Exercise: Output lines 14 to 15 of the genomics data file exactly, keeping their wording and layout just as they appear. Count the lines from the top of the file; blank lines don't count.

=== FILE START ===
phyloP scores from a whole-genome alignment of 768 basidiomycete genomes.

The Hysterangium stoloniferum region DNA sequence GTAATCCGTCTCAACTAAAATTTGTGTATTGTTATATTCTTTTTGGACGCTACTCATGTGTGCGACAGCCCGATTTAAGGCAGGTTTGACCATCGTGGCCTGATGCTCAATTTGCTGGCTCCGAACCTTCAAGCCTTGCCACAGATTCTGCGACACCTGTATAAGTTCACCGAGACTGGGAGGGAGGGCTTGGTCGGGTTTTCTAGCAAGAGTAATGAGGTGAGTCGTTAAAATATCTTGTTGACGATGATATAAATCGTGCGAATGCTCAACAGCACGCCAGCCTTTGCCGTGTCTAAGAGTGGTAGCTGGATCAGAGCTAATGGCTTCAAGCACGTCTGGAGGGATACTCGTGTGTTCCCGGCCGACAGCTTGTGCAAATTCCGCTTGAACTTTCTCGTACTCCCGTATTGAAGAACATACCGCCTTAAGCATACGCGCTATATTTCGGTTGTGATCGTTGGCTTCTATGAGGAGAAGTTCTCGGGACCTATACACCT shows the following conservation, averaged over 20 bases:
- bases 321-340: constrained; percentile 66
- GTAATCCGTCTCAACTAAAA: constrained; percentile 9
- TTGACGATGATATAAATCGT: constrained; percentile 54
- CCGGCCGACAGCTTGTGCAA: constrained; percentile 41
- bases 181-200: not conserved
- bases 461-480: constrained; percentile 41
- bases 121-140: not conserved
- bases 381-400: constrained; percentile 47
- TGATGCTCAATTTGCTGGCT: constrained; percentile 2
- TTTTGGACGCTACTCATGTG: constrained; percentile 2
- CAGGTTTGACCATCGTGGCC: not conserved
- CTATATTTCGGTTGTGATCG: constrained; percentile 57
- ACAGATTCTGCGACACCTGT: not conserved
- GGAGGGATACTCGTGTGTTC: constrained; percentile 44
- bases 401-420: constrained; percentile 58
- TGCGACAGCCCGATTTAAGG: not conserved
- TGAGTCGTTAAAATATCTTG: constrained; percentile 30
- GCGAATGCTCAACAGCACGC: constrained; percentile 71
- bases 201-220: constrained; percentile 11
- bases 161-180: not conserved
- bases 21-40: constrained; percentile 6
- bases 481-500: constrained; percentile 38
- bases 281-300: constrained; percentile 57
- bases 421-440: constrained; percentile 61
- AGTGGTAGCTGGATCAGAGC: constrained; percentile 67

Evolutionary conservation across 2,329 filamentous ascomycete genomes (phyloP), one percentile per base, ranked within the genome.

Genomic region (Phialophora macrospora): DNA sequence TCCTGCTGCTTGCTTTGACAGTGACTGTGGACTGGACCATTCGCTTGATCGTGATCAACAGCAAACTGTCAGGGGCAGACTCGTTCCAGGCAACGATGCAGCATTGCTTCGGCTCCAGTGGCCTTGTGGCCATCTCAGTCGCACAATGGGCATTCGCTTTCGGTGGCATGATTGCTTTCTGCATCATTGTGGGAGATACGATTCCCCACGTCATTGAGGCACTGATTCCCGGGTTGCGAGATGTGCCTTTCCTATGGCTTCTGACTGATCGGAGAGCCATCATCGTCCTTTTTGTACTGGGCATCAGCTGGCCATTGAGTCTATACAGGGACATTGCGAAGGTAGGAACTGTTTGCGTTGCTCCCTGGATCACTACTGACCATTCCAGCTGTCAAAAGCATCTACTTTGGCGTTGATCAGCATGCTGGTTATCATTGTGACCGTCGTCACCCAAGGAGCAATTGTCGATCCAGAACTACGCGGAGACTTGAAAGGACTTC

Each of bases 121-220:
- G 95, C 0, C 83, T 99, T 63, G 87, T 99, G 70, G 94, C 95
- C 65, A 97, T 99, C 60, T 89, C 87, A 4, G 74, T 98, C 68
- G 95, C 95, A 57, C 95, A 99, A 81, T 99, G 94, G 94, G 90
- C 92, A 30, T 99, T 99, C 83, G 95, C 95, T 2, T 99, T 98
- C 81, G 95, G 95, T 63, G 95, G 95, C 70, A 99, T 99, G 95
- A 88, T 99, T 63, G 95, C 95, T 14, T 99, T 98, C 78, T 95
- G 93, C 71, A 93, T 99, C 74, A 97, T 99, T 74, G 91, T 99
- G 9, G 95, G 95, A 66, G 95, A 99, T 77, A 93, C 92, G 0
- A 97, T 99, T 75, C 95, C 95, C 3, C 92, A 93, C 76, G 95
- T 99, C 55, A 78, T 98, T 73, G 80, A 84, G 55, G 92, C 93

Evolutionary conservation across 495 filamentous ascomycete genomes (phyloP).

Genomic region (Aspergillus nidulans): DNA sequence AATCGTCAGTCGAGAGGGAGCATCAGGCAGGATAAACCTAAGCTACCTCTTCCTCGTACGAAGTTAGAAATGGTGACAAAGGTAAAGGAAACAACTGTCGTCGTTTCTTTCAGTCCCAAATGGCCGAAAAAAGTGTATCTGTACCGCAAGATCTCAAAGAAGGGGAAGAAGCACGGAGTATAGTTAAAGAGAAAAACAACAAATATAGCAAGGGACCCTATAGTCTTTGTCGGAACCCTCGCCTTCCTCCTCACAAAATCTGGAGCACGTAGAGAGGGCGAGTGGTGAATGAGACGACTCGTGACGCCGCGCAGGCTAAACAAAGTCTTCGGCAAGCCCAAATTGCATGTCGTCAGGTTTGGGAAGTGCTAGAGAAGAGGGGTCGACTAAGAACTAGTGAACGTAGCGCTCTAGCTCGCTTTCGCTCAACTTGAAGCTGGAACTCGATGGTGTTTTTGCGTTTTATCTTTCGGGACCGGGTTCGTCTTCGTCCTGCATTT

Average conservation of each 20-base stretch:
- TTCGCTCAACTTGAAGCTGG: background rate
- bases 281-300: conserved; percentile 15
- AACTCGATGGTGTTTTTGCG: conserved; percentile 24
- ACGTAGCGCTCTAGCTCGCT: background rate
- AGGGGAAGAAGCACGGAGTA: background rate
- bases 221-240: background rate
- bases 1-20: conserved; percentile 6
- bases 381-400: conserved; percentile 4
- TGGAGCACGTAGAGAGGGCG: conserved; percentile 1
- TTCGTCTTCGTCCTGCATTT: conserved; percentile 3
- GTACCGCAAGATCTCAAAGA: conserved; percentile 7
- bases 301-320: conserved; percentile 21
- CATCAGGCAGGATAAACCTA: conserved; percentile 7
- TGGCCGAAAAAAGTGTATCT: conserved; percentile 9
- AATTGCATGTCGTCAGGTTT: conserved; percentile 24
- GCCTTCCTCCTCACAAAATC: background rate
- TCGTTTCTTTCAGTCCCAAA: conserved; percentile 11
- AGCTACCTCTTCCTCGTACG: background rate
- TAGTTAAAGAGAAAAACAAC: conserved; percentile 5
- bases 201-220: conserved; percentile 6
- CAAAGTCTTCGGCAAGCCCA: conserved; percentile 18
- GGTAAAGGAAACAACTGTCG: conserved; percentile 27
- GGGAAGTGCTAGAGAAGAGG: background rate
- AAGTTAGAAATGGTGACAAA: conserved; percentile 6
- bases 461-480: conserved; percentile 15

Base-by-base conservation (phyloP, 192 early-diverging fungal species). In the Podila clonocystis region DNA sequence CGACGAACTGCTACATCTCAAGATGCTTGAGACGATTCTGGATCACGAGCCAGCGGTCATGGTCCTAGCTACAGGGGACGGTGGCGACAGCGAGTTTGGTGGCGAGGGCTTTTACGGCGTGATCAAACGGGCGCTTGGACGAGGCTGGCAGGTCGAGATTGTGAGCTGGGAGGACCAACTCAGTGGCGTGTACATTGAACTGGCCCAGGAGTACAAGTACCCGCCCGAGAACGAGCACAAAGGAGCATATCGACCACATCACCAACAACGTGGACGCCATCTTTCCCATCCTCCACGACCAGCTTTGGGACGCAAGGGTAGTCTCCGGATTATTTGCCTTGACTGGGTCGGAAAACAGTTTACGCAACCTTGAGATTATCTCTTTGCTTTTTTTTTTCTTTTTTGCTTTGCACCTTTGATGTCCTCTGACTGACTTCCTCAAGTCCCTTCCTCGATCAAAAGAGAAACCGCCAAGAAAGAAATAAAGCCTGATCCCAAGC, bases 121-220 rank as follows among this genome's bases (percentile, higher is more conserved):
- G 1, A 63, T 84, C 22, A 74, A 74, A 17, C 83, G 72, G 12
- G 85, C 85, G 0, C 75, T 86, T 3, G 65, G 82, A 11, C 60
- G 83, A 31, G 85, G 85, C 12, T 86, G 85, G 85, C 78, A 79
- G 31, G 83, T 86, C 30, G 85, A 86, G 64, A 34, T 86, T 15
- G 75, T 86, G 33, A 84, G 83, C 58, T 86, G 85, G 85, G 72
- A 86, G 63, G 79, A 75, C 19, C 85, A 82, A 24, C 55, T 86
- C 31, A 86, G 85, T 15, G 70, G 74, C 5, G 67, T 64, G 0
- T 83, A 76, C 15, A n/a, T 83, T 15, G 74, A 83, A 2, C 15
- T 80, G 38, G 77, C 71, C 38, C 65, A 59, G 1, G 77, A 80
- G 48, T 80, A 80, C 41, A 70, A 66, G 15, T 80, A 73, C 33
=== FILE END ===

- CTATATTTCGGTTGTGATCG: constrained; percentile 57
- ACAGATTCTGCGACACCTGT: not conserved